Is Science for Us?

Is Science for Us? Black Students’ and Parents’ Views of Science and Science Careers

Louise Archer, Jennifer Dewitt

DEPS, King’s College, London, UK

Jonathan Osborne

Graduate School of Education, Stanford

DOI 10.1002/sce.21146

Published online 18 February 2015 in Wiley Online Library (


Read the full paper: Is science for us?


ABSTRACT: There are widespread policy concerns to improve (widen and increase) science, technology, engineering, and mathematics participation, which remains stratified by ethnicity, gender, and social class. Despite being interested in and highly valuing science, Black students tend to express limited aspirations to careers in science and remain underrepresented in post-16 science courses and careers, a pattern which is not solely explained by attainment. This paper draws on survey data from nationally representative student cohorts and longitudinal interview data collected over 4 years from 10 Black African/Caribbean students and their parents, who were tracked from age 10–14 (Y6–Y9), as part of a larger study on children’s science and career aspirations. The paper uses an intersectional analysis of the qualitative data to examine why science careers are less “thinkable” for Black students. A case study is also presented of two young Black women who “bucked the trend” and aspired to science careers. The paper concludes with implications for science education policy and practice.

Many governments and policy makers in are concerned about participation in post-compulsory science, technology, engineering, and mathematics (STEM). The greatest area of concern is physical science, where the “typical” graduate remains White, male, and middle class. This is despite many years of interventions aimed at broadening the profile of scientists in university and beyond.

Data from the United Kingdom and United States indicate that, on average, those from minority ethnic backgrounds are underrepresented in physical science degrees and are less likely to work in science, engineering, and technology professions.

Students’ aspirations reveal that issues around race, ethnicity, gender and class make young people think that science isn’t for them. Although the “being/doing divide” (liking science, but thinking of science careers as ‘not for me’) is common across all students, it is particularly common in the case of Black students. This is in no small part due to discourses which stereotype science and scientists as White, middleclass and masculine. This stereotyping prevents many Black students from seeing science careers as being “for me.”

Science is strongly aligned with ‘cleverness’ in popular discourse. Although the association of science with ‘cleverness’ may be a potential issue across different subject areas, the authors suggest that it is exacerbated in the case of science and other high-status subjects, which are traditionally seen as “hard” subjects. Science’s status as an elite subject, “only for the clever,” is not only the result of popular perceptions, but is reproduced in institutional practices and technologies of power. For example, in the UK it is common for access to post-compulsory science subjects to be more tightly restricted than for other subjects. In England, students must achieve the top grades of an A or A* grade in the national GCSE examinations at age 16 to be eligible to study academic post-compulsory courses (A levels) in Physics, whereas a lower grade B or C is more common an entry requirement for subjects such as English.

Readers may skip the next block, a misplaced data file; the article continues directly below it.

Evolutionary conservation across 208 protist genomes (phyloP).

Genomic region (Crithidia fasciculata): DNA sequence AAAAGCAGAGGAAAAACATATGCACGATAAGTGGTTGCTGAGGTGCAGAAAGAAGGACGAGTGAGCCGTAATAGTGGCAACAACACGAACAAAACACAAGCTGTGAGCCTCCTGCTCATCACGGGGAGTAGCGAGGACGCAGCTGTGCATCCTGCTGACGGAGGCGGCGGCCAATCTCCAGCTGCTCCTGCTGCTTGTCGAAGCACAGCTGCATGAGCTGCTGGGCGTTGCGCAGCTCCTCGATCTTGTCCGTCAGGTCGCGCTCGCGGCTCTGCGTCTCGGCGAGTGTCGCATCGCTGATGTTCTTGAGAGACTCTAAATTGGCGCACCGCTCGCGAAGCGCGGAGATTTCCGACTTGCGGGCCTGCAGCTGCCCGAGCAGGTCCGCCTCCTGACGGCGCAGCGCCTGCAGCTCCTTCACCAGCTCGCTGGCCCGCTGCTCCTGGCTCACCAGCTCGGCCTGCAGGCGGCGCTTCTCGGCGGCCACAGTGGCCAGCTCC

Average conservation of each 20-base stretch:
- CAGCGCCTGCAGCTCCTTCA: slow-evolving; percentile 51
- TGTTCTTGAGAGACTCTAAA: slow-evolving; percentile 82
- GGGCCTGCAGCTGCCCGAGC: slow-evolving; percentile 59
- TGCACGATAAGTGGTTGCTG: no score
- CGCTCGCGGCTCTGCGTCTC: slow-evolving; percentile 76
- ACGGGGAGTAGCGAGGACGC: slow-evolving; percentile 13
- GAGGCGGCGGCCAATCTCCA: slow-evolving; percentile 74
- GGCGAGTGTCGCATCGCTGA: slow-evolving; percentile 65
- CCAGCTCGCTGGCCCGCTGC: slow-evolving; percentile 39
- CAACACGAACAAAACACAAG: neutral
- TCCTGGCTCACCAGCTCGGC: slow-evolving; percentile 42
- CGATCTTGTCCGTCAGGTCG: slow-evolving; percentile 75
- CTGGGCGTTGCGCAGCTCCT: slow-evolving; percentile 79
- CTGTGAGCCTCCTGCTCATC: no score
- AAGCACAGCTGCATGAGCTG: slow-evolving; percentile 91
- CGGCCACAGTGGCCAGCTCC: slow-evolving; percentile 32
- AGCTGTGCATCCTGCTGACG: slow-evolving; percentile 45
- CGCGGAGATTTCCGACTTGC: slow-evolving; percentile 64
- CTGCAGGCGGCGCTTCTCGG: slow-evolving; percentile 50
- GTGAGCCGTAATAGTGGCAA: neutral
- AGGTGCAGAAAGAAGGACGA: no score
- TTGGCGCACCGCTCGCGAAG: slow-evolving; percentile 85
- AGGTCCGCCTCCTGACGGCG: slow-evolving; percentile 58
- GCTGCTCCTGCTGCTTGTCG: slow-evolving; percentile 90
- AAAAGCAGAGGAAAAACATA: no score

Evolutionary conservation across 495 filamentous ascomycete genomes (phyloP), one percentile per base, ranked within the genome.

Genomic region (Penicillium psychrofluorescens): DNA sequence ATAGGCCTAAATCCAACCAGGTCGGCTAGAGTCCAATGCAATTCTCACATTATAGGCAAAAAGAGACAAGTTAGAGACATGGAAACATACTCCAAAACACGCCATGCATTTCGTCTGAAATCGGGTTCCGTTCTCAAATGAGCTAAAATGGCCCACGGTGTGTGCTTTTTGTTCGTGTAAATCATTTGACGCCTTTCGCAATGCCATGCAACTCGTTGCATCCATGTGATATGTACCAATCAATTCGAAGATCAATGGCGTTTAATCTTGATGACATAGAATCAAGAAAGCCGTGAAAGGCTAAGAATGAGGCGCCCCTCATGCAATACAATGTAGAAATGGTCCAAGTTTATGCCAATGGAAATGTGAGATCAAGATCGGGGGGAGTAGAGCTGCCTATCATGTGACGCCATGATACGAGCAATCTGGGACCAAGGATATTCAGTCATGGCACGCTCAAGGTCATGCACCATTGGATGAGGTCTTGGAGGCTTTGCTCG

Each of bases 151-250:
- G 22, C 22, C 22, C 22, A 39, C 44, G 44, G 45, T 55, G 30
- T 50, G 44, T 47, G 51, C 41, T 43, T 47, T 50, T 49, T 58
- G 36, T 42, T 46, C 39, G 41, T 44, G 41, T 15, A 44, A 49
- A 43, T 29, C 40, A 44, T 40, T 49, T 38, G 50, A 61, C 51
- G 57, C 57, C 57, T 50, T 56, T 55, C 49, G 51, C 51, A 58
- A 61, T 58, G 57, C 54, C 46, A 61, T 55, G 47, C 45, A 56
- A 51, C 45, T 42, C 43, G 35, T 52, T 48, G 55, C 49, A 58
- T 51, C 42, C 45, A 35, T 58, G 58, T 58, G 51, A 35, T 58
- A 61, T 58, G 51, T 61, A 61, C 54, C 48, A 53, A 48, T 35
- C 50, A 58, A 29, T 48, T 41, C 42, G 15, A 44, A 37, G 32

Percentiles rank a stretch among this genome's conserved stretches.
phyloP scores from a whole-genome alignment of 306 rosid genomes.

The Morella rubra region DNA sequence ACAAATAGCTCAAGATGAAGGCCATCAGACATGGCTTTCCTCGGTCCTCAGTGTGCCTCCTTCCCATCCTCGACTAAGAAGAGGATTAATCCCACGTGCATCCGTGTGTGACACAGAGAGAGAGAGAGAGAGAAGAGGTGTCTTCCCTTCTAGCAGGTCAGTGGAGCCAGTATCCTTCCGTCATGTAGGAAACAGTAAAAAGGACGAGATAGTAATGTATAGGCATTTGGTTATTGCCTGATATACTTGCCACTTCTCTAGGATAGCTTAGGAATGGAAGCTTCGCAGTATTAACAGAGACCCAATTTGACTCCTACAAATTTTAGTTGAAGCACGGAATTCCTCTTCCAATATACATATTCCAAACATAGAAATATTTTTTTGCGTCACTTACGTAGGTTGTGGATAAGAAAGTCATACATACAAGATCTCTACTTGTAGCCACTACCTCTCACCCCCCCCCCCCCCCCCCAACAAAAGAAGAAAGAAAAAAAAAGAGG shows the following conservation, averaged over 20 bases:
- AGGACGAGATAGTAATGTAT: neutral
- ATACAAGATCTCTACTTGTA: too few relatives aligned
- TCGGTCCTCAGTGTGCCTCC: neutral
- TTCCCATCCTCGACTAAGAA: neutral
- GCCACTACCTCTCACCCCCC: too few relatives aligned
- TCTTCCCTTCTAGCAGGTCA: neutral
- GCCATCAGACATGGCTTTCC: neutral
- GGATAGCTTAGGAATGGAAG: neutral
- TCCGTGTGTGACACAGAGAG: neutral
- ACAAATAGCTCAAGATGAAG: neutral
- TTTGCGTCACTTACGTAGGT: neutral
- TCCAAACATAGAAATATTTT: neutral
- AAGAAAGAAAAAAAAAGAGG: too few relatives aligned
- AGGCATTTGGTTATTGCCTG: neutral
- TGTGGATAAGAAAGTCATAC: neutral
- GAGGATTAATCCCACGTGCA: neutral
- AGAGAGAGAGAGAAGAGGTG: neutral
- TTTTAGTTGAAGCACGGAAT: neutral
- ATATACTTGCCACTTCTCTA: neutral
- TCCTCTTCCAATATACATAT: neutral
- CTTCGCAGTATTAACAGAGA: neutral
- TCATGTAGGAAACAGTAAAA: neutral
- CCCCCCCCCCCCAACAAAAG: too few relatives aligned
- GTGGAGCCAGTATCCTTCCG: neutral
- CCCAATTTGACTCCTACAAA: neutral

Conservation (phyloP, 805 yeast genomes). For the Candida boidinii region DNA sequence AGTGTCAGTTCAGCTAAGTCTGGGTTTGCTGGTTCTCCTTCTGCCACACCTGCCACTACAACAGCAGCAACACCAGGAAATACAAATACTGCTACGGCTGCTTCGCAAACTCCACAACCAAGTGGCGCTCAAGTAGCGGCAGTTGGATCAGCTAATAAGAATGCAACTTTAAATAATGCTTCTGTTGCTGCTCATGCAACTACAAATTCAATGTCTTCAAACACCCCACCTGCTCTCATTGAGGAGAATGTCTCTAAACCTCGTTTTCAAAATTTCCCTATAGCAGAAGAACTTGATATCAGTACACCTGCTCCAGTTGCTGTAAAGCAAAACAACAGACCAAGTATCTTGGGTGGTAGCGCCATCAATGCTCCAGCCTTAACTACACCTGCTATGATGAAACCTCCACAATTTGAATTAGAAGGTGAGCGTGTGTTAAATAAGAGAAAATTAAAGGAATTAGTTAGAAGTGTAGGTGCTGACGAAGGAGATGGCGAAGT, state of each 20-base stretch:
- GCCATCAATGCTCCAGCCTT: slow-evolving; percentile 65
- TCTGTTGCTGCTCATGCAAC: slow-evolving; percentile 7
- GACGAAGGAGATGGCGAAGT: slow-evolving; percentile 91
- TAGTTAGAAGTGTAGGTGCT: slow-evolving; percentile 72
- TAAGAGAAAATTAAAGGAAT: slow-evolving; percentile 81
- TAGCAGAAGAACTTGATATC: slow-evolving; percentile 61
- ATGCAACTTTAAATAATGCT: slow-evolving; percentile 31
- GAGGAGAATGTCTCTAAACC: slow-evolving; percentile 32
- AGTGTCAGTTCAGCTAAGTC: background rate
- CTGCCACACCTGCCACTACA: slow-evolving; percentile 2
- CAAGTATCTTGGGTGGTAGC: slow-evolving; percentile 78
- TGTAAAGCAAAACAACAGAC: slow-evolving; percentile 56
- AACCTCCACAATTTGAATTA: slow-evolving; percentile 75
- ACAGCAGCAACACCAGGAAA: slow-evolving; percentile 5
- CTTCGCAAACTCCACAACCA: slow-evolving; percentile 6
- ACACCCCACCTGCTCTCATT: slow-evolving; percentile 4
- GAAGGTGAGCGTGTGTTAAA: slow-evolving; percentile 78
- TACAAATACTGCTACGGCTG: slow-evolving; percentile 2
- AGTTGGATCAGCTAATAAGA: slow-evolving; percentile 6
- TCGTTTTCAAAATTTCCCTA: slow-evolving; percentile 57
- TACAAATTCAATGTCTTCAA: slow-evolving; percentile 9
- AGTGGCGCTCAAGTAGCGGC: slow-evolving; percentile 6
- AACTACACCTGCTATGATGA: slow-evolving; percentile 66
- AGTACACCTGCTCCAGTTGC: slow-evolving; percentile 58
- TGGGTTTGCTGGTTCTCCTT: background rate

The authors argue that ‘cleverness’ is a not a neutral term but impacted by race, class and gender which some people then feel alienated from. The result is that Black students are less likely to imagine themselves following science careers—even though they like science and aspire highly.

The analysis points to several implications for science education:

  • The link between science and scientists should be weakened. Currently policy discourse, and the majority of STEM enrichment activity, prioritizes the science pipeline, encouraging young people to study science as a route to attaining a science career. The authors call for a message that science “opens doors” to a wide range of careers at both graduate and technical levels, both in and beyond science.
  • An opening up of the meanings and representations of “scientists” to enable young people to better relate science to their own life worlds. This could be usefully extended to challenging the science-scientist link (which is firmly embedded in young people’s consciousness), so that science is promoted as not only leading to careers in science, but as also opening up a wide range of potential future careers beyond science.
  • Replacing the metaphor of the science ‘pipeline’ with science as a ‘springboard’ to more helpfully conveying the value of science qualifications (and scientific skills) for a diverse range of potential future paths.
  • Challenging the popular association between science and “braininess.” This means challenging both popular representations of science and scientists but also rethinking social and educational structures that reinforce and perpetuate this relationship.
  • The need for a better and fairer (re)distribution of all forms of capital, including science capital, across society.